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Title: An investigation of genetic polymorphism in association with Type 2 diabetes and metabolic syndrome
Author: Bhatta, Prabhakar
ISNI:       0000 0004 7430 9529
Awarding Body: Robert Gordon University
Current Institution: Robert Gordon University
Date of Award: 2018
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Type 2 diabetes and metabolic syndrome are the metabolic disorders which constitute a major public health problem in both developed and developing countries. Various studies have suggested the genetic susceptibility to the disorders. The main aim of the thesis was to investigate the putative association of single nucleotide polymorphisms with Type 2 diabetes (T2D), metabolic syndrome (MetS) and the major components of metabolic syndrome. This study used meta‐analysis, polymerase chain reaction (PCR) based restriction fragment length polymorphism (RFLP) and Sanger sequencing methods to analyse the results. The single nucleotide polymorphism rs57829442 of peroxisome proliferator‐activated receptor‐γ coactivator‐1 (PPARGC1A) gene and its relation to risk of type 2 diabetes has been studied in the United Kingdom population. A meta‐analysis of genetic variant rs8192678 (Gly482Ser) of peroxisome proliferator‐activated receptor‐γ coactivator‐1 (PPARGC1A) gene and its association with the components of metabolic syndrome has been studied. An association of the genetic variants rs8192678 (Gly482Ser) of the PPARGC1A gene, rs7903146 of Transcription Factor 7 Like 2 (TCF7L2) gene, rs9939609 of Fat mass and obesity‐associated (FTO) gene and rs1801282 (Pro12Ala) of peroxisome proliferator‐activated receptor gamma (PPARG) gene with the metabolic syndrome and its components has been studied in the Nepalese population. The results showed that variant rs57829442 of PPARGC1A is not associated with T2D in the United Kingdom population. Further investigation with increased sample size is warranted. In the meta‐analysis, the variant rs8192678 (Gly482Ser) of PPARGC1A gene was found to be significantly associated with body mass index (BMI) in Asian populations under dominant genetic model, total cholesterol (TC) in non‐Asian population under recessive genetic model and with fasting plasma glucose (FPG) under a recessive model in overall and non‐Asian populations. No significant association of the variants rs8192678 (Gly482Ser), rs7903146, rs9939609 and rs1801282 (Pro12 Ala) was found associated with MetS under dominant, recessive, co‐dominant and additive models in the Nepalese population. However, the genotypes (AG and AA) of rs8192678 (Gly482Ser) had a statistically significant protective effect on systolic blood pressure. The genotypes with the risk allele of rs9930609 of FTO gene was significantly associated with weight, waist circumference and diastolic blood pressure under dominant genetic model and with BMI under both dominant and recessive genetic models in the Nepalese population. To the best of our knowledge, this is the first study to report the findings in the Nepalese population.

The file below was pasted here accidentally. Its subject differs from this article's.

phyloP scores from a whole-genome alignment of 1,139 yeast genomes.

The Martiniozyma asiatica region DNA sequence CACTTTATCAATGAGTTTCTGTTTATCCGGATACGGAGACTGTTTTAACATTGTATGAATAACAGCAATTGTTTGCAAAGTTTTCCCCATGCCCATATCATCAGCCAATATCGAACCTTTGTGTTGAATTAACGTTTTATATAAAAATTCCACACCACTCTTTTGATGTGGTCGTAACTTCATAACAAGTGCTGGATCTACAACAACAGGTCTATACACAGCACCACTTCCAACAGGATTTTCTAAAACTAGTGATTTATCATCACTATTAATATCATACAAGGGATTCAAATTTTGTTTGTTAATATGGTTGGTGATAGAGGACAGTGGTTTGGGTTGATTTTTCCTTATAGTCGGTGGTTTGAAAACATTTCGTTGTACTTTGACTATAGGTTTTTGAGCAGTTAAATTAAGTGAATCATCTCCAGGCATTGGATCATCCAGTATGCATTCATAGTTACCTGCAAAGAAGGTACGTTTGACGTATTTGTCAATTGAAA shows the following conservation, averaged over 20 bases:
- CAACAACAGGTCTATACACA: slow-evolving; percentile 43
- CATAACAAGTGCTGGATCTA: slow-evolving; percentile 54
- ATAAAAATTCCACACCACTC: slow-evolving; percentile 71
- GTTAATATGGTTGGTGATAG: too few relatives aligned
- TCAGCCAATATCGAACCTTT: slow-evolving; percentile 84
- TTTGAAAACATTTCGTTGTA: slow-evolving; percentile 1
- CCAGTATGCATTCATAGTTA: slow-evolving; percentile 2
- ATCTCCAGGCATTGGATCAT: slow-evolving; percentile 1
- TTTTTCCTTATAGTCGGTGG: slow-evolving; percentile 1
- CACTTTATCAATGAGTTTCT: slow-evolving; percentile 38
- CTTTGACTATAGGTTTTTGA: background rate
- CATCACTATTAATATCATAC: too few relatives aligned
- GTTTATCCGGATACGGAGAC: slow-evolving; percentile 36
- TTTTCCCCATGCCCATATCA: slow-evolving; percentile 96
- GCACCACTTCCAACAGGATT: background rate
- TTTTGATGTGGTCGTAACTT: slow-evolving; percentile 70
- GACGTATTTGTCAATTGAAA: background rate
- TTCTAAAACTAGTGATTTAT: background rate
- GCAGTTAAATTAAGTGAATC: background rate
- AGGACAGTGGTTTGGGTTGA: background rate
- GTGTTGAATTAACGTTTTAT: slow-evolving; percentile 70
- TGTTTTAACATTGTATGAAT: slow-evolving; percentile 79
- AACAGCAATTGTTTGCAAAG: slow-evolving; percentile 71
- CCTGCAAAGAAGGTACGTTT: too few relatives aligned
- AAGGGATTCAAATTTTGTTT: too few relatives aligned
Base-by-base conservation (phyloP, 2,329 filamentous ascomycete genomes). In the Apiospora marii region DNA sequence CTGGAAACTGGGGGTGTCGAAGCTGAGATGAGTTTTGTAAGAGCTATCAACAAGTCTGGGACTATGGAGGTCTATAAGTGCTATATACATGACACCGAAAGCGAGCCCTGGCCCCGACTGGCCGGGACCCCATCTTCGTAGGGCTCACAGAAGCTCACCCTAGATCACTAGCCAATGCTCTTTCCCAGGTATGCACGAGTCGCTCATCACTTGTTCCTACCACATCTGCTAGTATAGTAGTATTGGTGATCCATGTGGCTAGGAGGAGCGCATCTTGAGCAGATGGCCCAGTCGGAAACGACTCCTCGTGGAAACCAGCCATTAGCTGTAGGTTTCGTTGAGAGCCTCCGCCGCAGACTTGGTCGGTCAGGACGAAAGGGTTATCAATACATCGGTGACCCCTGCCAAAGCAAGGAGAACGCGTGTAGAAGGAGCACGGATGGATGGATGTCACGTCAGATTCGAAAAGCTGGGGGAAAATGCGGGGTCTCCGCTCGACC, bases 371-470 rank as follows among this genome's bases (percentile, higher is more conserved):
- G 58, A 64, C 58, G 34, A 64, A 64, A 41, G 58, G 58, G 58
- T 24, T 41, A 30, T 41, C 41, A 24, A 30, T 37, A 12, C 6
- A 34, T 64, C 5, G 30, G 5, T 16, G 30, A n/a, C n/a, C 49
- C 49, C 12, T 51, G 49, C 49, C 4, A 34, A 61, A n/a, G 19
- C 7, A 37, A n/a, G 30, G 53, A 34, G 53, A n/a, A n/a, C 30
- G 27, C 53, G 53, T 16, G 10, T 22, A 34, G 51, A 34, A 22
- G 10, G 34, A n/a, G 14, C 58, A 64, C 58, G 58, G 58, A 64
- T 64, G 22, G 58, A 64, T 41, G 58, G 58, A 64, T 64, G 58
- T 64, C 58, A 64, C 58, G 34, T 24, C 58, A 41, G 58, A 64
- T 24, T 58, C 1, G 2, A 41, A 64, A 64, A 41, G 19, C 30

Supervisor: Knott, Rachel M. ; Bermano, Giovanna ; Williams, Hector Sponsor: Nepal Health and Educational Trust ; Nepal Health and Research Council
Qualification Name: Thesis (Ph.D.) Qualification Level: Doctoral
EThOS ID:  DOI: Not available
Keywords: Type 2 diabetes ; Metabolic syndrome ; Single nucleotide polymorphism